Finn became the youngest Englishman to take 50 Test wickets in the same Test but was unable to retain his place and then slipped behind Tim Bresnan in a lengthy fast-bowling queue when injuries struck down Chris Tremlett. Finn has, however, become a key component of the one-day side and was the leading wicket-taker as England whitewashed Pakistan 4-0 in the UAE.

Onions, who last played international cricket more than two years ago before suffering a career-threatening back injury, is also included and, if England decide to rest Broad as well, may get to resume a Test career that left off with two memorable rearguard batting actions during the drawn series in South Africa in 2010. Onions claimed career-best first-class figures on Saturday, with an 11-wicket haul in Durham's defeat by Lancashire, and only Andre Adams has more than his 34 Championship scalps so far this season.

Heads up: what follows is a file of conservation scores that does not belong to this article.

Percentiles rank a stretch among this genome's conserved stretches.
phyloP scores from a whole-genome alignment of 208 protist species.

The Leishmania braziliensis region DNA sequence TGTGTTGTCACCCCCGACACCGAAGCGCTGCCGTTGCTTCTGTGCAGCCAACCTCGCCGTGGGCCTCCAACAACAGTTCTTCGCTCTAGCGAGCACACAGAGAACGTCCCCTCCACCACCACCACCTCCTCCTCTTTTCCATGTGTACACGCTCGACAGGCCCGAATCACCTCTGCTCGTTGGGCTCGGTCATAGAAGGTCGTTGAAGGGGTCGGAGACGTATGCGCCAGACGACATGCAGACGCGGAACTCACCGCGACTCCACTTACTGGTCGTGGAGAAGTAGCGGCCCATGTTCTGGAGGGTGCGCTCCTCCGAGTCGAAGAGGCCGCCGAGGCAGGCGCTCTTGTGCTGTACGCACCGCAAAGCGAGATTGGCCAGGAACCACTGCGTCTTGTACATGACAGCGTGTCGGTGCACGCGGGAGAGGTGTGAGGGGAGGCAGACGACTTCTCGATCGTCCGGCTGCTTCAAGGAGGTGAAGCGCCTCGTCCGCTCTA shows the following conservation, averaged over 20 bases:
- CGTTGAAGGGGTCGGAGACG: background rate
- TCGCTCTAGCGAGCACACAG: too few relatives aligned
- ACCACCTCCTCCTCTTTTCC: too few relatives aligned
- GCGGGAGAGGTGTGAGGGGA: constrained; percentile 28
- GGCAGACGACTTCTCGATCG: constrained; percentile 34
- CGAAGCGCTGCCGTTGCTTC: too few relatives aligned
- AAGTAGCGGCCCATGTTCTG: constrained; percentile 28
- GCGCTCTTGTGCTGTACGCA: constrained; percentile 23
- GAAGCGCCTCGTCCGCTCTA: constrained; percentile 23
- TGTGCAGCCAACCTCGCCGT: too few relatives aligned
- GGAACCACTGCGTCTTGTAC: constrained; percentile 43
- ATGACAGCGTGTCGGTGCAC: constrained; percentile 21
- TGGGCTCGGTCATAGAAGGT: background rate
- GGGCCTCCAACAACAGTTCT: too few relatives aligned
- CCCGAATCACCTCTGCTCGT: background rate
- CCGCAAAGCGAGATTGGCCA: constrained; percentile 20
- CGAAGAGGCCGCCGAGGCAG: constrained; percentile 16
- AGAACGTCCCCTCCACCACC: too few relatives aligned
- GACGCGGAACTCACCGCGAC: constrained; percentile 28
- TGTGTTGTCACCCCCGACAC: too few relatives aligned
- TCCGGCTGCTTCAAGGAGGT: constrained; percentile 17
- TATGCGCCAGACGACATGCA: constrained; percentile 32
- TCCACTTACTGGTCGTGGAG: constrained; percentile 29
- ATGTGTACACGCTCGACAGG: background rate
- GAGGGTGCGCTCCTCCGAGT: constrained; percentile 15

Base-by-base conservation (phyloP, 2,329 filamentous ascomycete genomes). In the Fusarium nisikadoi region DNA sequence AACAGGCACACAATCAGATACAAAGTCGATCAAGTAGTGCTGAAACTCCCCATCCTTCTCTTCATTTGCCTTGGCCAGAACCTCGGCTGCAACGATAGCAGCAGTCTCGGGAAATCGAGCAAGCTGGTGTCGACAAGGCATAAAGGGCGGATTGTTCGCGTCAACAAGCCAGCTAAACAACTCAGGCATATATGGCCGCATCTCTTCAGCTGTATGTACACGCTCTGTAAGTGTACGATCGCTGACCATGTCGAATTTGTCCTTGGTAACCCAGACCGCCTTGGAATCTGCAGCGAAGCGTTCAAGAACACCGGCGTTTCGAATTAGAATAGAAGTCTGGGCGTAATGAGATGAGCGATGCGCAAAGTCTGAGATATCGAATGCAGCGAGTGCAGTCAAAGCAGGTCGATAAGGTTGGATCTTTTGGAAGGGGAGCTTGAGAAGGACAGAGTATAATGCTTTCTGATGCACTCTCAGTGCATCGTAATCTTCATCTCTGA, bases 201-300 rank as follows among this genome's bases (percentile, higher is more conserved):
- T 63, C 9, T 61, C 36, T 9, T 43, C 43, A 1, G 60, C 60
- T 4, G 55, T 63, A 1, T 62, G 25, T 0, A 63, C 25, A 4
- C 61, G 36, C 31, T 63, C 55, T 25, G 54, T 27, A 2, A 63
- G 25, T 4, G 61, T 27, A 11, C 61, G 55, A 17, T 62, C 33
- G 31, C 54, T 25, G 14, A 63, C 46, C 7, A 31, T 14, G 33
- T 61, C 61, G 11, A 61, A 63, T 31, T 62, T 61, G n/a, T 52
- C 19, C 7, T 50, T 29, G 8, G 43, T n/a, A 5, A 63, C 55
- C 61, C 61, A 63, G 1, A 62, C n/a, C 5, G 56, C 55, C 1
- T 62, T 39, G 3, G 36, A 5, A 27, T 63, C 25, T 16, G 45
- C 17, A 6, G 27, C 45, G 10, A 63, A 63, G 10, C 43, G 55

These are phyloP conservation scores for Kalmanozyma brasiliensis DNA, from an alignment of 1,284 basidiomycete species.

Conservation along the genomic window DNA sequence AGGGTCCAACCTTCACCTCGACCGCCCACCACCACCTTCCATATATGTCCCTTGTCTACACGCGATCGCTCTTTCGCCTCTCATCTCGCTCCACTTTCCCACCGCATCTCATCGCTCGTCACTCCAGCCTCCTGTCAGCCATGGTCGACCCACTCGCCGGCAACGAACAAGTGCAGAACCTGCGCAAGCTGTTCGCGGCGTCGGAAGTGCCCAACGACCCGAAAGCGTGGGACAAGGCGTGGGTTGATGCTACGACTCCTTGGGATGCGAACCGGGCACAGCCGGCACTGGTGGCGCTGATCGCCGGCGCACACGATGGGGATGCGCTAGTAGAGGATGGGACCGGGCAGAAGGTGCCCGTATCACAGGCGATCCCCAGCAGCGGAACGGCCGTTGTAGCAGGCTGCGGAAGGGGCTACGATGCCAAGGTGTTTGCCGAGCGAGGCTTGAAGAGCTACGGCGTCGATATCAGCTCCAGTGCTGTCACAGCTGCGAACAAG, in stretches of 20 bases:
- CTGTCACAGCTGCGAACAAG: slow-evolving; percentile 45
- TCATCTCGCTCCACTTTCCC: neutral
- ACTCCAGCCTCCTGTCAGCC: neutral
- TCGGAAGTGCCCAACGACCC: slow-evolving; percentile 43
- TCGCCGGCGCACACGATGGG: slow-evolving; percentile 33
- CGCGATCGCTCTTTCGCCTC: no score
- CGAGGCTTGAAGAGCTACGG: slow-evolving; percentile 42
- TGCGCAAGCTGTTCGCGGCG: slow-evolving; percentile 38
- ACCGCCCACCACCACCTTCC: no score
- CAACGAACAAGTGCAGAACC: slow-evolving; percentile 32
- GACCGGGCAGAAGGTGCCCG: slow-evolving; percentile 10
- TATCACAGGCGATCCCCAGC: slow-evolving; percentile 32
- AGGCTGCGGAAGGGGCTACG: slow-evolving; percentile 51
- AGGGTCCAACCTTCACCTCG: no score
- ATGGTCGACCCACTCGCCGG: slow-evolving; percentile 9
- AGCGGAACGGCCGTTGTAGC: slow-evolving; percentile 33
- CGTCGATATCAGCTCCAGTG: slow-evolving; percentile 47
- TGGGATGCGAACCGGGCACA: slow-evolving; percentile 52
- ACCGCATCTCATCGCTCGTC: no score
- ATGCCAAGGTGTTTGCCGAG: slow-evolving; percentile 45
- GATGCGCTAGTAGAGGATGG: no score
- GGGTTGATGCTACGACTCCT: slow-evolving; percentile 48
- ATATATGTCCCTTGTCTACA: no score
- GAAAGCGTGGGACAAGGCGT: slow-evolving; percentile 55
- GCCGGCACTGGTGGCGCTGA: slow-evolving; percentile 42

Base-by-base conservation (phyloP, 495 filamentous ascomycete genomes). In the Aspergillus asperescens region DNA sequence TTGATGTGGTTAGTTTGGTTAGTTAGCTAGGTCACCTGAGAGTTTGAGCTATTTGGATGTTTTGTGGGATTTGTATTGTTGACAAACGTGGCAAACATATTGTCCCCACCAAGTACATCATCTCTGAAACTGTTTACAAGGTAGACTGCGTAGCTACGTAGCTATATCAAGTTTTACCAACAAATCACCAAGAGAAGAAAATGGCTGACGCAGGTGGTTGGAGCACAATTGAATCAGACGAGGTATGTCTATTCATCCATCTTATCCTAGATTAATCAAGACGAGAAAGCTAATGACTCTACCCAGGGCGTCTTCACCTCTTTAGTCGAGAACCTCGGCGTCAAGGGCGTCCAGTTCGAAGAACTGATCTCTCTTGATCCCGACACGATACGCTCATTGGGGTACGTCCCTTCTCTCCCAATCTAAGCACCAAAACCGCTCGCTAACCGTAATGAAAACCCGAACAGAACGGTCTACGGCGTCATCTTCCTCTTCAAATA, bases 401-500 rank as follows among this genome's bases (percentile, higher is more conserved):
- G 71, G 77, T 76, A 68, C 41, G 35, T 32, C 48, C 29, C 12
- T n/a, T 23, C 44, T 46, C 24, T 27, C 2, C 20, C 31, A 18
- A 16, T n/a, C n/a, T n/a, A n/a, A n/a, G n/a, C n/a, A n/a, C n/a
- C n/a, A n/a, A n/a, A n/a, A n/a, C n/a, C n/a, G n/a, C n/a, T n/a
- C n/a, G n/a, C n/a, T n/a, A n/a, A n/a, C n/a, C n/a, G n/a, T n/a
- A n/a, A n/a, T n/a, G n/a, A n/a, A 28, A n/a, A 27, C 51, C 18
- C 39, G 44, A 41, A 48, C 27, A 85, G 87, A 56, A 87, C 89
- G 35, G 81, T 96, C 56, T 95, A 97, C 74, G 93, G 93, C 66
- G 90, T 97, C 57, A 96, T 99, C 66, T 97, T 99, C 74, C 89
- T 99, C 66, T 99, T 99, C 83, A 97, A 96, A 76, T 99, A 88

The continuity in England's selection policy means Jonny Bairstow is likely to get another chance to further his claims on the No. 6 spot, unless Andy Flower and Andrew Strauss decide to change the balance of the side and play five bowlers. Bairstow scored 16 and 0 not out on his debut at Lord's, before being worked over by a series of short deliveries from Kemar Roach in making 4 during the second Test, but England will almost certainly want to have a further look at him before the arrival of South Africa next month.

England squad Andrew Strauss (capt), Alastair Cook, Jonathan Trott, Kevin Pietersen, Ian Bell, Jonny Bairstow, Matt Prior (wk), Tim Bresnan, Stuart Broad, Graeme Swann, Steven Finn, Graham Onions

Alan Gardner is an assistant editor at ESPNcricinfo